Jane Hirshfield: This morning, in the midst of our fourth year of California drought, I went outside on waking and found the ground wet, with actual and entirely unexpected rain. The arrival of a poem feels something like that— beyond my control, a surprise that unlatches some new way of saying and feeling, some new way of knowing. Essay-writing is also a path toward discovering something I didn’t know before, but one that feels much more under the sway of intention. Usually I write an essay because I’ve been asked to teach, to give a lecture. Then I spend a long time trying to find some good and interesting question. Only after I’ve found a question worth exploring for a few months do I begin writing prose. With poems, it’s the opposite: I never know what a poem is going to be addressing until after it’s written. Poetry comes from a pre-Linnean world—you don’t know the name, you don’t know the species or genus, you just see something that seems to be alive and record what you see. The poem itself is both the creature and its name.
I do think there are ways that essays and poems share a process. I write the first drafts of both forms by intuition, but intuition guided by the demands of shapeliness. And I revise both poems and essays keeping in mind that compass-sense, and the magnet of arrival, and the effort to offer for every moment of a reader’s attention something worthy of that exchange.
Mary Mackey: What are the primary sources of inspiration for your poetry?
Jane Hirshfield: Each poem’s source is sui generis. What I can name, perhaps, are some of the conditions of inspiration. Life itself brings something that demands a poem. A death, the multiple swerves of love, some more subtle fracturing. I don’t think anyone has ever written a good poem out of a sense of complacency, out of mere desire for self-display, or out of idle gamesmanship—even if you tried to, if the poem finds its life, something else inevitably shoulders its way in. Hunger, tilt, the burr of empathy, grief, or bewilderment— in these are the beginning of poems.
Mary Mackey: What can poets do to nourish and encourage inspiration?
Jane Hirshfield: Part of a young writer’s task is to find what it is that nourishes and encourages them. We are each unique in our needs. For me, part of finding a new poem has to do with entering a deepened silence and so a deepened listening. To be undistracted and permeable, to be vulnerable, to feel safe enough to invite unsafety into the room. Poems are risky. They undo who you are, what you thought you thought.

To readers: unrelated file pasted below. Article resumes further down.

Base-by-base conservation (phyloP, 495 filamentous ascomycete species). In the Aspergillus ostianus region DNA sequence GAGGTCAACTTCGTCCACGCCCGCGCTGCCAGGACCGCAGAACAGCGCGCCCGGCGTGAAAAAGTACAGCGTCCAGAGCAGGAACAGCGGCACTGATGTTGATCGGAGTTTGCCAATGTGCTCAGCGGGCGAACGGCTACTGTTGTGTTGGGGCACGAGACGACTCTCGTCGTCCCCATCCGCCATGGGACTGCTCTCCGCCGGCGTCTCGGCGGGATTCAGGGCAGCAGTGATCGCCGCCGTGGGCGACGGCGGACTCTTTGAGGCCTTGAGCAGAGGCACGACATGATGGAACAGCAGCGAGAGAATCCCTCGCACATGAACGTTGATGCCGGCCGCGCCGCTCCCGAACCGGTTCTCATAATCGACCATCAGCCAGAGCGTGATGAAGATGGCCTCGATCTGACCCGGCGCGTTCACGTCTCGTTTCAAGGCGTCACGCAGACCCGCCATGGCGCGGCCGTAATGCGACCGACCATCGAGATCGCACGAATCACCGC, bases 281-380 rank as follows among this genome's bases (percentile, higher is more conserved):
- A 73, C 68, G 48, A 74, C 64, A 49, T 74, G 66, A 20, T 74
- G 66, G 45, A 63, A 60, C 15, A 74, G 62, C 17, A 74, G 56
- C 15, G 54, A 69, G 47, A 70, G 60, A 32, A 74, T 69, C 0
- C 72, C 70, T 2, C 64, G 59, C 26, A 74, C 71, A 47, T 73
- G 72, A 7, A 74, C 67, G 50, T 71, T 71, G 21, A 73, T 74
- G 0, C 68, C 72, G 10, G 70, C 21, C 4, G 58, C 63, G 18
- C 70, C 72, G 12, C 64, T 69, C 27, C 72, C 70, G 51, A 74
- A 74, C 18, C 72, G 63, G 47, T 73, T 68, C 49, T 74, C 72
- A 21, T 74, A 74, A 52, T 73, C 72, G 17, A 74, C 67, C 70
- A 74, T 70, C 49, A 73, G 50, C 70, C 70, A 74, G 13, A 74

And then, there is this: if you are going to have something to write about, you must be fully exposed to the world, to other people and beings and weathers. Even a poet as sequestered as Emily Dickinson had a family, correspondents, a dog, a garden, a library. The Chinese recluse poet Han Shan had the wildness of his mountain home, and a friend, Shih Te, who would come to visit. The Turkish poet Hikmet, in prison, had his life before prison, his fully developed heart and mind, his sense that his words would find readers who would need them. We are part of the largeness of existence, and can’t write without its full collaborative presence. No world, no words.
Mary Mackey: Besides reading all the poems of Jane Hirshfield, which I heartily recommend, what five additional poets should people read in order to learn how to write well-crafted poetry?
Jane Hirshfield: I’m afraid an adequate list would run closer to fifty, to five hundred. I’ve learned craft from reading the English-language tradition (a phrase I use in the broadest possible sense, not only what was meant by that word in the 10th grade English classes of my youth, though those poets, too, are indispensable), but also in translation. Polish poets, Spanish and Portuguese poets, Greek poets, Japanese and Chinese poets, Russian poets, Indian poets, Scandinavian. Much of my craft knowledge comes from studying Latin for five years when I was young—I learned to scan meters, I learned the awareness of rhetoric, both in the larger sense and in terms of shapely and memorable turns of phrase. I acquired an abiding love for the poems of Horace.
I don’t think I can argue for readers of this conversation to all start studying Latin and Greek, or Sanskrit, or the Malay languages, or Arabic. I do think that translating teaches you to read poems closely, for their craft and for the grain of their heart-wood. Translation forces you to grapple with the particulars and nuances of meaning and it awakens you to the subtleties of grammar, which are in truth the possibilities of existence. Think about what the future perfect tense really means—the sheer chutzpah and optimism of it: “By next month, she will have married.” Such a verb tense tempts fate… yet we cannot abstain from its promise.